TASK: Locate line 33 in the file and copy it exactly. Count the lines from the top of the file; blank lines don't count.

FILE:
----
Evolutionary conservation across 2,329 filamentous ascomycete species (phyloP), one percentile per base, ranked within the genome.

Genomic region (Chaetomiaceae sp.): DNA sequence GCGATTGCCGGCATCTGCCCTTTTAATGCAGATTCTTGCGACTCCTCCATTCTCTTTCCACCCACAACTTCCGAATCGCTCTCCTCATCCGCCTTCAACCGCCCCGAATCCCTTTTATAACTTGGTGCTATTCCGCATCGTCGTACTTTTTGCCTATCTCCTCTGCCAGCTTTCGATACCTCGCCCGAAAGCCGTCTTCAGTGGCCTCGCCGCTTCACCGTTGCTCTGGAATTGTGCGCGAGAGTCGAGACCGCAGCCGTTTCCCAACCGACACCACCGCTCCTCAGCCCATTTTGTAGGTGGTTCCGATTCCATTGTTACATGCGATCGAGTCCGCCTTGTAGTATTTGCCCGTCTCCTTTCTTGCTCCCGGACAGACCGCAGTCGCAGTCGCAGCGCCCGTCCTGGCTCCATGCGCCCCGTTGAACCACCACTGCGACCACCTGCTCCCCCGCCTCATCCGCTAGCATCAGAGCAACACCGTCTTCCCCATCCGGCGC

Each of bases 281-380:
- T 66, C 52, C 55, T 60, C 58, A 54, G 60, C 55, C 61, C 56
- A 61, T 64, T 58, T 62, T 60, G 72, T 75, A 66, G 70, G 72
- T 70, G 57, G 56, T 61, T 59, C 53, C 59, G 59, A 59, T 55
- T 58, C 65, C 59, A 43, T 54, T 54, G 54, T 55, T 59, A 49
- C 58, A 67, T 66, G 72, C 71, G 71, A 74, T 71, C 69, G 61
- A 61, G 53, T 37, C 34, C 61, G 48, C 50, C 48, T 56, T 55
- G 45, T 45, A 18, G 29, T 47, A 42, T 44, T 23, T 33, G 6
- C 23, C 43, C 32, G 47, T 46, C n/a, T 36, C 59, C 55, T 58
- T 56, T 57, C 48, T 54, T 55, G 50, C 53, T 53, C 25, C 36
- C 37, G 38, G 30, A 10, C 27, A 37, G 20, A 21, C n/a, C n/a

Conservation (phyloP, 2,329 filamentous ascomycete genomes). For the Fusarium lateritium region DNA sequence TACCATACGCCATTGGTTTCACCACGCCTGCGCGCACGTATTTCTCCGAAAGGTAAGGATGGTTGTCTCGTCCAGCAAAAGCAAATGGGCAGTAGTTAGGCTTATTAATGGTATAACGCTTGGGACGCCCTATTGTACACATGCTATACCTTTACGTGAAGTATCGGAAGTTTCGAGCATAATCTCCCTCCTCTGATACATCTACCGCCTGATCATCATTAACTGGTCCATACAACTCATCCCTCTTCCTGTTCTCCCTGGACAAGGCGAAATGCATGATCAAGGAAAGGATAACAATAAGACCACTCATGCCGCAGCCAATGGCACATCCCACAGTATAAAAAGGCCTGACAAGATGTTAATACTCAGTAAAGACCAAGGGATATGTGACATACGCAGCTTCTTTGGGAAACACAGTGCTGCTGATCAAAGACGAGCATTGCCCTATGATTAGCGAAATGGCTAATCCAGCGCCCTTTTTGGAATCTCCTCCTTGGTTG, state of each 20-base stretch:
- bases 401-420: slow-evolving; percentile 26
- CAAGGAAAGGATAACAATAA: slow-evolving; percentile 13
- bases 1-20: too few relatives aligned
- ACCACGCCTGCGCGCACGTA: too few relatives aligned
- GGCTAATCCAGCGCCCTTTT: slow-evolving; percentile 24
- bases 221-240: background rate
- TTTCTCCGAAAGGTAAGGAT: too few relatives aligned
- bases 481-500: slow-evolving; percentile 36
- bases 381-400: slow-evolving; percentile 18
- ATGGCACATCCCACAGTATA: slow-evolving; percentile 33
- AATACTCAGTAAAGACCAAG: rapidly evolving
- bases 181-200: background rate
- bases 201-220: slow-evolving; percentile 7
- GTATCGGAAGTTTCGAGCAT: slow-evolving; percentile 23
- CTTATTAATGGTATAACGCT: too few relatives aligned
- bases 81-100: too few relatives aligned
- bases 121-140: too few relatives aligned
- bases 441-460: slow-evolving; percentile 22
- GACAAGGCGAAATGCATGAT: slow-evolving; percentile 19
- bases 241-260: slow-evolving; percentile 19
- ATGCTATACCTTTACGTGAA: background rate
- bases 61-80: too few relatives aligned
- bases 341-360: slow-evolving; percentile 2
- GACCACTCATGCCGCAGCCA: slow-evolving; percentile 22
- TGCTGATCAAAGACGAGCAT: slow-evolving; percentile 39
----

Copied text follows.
- GACAAGGCGAAATGCATGAT: slow-evolving; percentile 19